back to article Has NetApp solved the TLC for biz puzzle? We look at its MYSTERY SSD Mars sauce

NetApp is pinning FlashRay's future on TLC flash, which everyone else says is not fit for enterprise use. We talked to NetApp to find out how and why it's apparently got hold of secret TLC sauce that no one else has. Let's reiterate that TLC NAND is a crap enterprise storage technology. It stores 3 bits per cell instead of MLC …

  1. Anonymous Coward
    Anonymous Coward

    Log structured writes will eliminate write amplification

    But you can't go below 1.0, at which point you're still bound by the same restrictions as everyone else. Unless they think they have a magic way of erasing each block 5000 times that everyone else can only erase 500 times.

    They're probably banking on most customers not actually writing at anything close to the rates they probably believe (once DBs are out of the picture) especially when write cache hits reduce the amount of write data actually saved to the underlying storage.

    I'll bet their strategy is as follows: Their SSDs will still have blocks that can only be erased/rewritten 500 times, but that's fine because they'll know when blocks start failing (cutting into the overprovisioning) and can easily do an advanced replacement of the SSDs before they actually fail. For that small fraction of customers who really do have a write rate far too high for TLC, they can silently swap in some higher priced MLC drives and thereby avoid having to swap their drives 3x a year.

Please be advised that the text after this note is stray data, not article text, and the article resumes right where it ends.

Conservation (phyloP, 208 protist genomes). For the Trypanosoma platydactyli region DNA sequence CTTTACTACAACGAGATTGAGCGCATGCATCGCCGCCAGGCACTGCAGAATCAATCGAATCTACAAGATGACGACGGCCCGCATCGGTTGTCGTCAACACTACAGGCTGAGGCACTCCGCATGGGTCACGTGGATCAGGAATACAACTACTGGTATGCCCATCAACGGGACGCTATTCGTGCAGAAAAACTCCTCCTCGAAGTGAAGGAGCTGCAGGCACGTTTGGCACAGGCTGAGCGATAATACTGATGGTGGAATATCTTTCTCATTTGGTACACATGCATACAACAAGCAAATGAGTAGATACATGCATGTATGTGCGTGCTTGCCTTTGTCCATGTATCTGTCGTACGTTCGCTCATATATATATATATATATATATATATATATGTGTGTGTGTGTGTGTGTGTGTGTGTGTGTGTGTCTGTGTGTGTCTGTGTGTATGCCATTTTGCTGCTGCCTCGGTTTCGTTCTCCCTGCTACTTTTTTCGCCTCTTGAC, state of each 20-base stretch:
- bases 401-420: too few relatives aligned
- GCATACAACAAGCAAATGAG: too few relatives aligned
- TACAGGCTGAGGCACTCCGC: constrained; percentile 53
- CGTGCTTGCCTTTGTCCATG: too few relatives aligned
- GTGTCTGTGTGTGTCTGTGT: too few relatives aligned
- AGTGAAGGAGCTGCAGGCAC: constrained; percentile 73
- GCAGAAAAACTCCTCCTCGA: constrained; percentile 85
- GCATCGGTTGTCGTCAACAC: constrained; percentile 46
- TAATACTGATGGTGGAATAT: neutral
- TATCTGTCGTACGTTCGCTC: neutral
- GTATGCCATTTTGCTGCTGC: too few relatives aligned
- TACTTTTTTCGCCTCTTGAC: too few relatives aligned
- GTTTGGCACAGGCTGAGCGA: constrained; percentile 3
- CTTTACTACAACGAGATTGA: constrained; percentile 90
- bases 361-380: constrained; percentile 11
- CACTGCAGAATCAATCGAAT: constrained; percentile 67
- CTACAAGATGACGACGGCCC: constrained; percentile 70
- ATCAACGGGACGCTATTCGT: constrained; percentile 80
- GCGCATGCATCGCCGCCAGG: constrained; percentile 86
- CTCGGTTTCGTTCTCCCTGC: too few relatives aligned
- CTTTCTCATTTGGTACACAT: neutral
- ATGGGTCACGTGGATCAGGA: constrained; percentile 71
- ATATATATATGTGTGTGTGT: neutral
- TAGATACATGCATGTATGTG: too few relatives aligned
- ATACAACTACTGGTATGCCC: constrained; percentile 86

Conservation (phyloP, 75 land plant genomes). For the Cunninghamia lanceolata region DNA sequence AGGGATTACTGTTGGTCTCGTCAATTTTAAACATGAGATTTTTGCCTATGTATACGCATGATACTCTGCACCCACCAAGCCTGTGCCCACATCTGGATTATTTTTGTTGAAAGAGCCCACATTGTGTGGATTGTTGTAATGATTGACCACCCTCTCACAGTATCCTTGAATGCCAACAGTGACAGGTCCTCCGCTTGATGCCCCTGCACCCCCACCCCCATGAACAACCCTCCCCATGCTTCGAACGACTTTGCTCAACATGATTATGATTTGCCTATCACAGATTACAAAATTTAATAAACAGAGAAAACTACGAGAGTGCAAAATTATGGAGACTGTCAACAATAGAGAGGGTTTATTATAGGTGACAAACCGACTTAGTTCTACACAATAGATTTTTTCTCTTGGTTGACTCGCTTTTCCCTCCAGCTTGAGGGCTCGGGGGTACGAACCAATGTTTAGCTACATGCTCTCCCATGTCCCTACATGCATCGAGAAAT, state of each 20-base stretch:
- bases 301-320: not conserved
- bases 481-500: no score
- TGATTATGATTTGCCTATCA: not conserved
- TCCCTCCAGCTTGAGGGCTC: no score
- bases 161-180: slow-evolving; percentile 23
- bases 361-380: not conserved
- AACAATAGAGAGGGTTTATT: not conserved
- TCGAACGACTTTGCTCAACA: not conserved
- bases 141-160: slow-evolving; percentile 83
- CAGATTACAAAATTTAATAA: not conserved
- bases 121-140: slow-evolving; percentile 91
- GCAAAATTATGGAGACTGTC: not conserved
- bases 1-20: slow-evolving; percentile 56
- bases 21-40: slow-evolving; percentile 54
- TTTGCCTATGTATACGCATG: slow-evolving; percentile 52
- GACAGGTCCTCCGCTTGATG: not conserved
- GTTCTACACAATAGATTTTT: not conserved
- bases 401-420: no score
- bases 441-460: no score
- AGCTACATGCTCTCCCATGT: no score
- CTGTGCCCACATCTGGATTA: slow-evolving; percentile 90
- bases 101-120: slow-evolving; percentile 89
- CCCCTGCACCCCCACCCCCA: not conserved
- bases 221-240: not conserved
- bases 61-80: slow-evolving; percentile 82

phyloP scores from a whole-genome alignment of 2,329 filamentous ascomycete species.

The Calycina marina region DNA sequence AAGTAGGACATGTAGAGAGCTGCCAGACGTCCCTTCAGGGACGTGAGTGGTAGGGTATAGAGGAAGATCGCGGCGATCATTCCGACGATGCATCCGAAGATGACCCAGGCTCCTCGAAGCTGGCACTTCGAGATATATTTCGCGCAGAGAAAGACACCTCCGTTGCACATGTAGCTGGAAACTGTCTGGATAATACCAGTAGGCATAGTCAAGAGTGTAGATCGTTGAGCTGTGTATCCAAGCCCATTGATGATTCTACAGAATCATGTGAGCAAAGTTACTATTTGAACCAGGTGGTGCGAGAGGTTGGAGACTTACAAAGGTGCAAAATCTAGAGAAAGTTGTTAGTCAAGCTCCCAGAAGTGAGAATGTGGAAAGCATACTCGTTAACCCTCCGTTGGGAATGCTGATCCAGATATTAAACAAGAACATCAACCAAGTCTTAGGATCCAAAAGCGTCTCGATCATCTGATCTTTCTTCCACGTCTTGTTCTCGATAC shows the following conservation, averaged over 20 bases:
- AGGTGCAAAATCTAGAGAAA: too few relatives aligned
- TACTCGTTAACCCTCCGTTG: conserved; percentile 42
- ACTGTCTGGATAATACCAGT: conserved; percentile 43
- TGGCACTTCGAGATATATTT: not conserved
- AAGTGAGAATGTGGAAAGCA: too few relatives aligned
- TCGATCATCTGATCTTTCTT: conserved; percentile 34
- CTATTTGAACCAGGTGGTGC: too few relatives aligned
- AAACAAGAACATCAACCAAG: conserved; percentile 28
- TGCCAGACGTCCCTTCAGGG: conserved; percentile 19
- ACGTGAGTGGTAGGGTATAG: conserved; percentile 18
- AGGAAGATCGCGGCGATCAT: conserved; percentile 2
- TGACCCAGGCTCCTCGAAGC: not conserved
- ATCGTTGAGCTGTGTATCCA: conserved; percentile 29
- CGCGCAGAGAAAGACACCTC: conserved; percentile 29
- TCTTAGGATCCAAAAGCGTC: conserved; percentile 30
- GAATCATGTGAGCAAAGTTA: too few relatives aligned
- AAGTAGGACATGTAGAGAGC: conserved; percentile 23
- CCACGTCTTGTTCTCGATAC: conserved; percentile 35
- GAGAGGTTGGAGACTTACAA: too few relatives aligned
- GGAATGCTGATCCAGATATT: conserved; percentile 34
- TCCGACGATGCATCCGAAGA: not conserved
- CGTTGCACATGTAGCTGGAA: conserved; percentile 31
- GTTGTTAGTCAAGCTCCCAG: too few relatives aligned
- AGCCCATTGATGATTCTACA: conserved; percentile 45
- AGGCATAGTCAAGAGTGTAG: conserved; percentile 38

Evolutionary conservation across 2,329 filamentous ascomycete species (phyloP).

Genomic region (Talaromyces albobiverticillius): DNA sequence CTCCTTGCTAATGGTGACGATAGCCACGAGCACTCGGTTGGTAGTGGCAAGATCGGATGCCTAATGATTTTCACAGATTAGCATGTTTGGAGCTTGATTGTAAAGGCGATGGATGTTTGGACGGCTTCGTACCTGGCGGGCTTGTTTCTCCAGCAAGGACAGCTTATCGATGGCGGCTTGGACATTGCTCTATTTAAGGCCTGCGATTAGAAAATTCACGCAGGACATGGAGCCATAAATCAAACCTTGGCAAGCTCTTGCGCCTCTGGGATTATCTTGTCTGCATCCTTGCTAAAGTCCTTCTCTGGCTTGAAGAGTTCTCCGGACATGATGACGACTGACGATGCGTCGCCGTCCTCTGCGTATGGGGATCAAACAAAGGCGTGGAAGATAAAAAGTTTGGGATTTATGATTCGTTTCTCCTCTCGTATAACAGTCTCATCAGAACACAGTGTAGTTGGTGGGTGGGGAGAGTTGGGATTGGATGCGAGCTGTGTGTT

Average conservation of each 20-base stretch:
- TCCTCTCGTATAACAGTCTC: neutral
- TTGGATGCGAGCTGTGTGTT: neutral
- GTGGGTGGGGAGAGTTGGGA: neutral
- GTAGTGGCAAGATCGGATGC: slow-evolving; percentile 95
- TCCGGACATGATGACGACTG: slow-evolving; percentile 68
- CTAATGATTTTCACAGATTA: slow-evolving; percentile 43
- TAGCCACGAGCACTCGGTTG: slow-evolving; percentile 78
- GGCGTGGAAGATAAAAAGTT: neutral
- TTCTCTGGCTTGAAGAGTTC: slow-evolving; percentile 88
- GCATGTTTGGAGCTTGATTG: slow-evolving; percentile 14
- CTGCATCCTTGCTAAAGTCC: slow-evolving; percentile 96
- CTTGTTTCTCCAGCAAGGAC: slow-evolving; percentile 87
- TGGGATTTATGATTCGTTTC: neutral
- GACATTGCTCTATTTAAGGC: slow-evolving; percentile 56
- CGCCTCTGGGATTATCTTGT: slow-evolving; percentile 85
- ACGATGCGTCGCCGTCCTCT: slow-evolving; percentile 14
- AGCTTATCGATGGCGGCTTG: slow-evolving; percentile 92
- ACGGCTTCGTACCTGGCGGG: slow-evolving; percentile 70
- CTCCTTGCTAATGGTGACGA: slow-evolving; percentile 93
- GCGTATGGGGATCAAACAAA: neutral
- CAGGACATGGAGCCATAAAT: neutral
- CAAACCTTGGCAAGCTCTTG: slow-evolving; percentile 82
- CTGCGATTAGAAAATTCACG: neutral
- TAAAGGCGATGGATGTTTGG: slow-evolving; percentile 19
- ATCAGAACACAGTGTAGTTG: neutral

When I got SSDs at home I was bit worried about the lifetime, but seeing as SMART thinks I've still got over 90% of the life left after several years it looks like I greatly overestimated my own "full disk write" rate :)

    1. Big Ed

      Re: Log structured writes will eliminate write amplification

      Former NetApp'er here...

      Maybe these NetApp'ers ain't so crazy.

      One thing that NetApp did very well in the past was predictive analytics.

      A lot of perople think of write-cycle limits in terms of full-block writes. But what if you know what bits in a record actually change and only write the updated bits. Micron/Intel boffins claim their new spinless silirust can address individual bits, why not the other boys? And if NetApp has the partnership they claim it's in the realm of possibility that they could get a custom/nextgen controller that does bit addressing.

      Think about it, past the initial write of a record, generally speaking only a few bytes change in a DB record update, and at the bit level there is a 50/50 probability that a bit actually changes in a given write, and for text fields; the printable ASCII character set reduces the odds across a whole byte.

      NetApp may be on to something!!!

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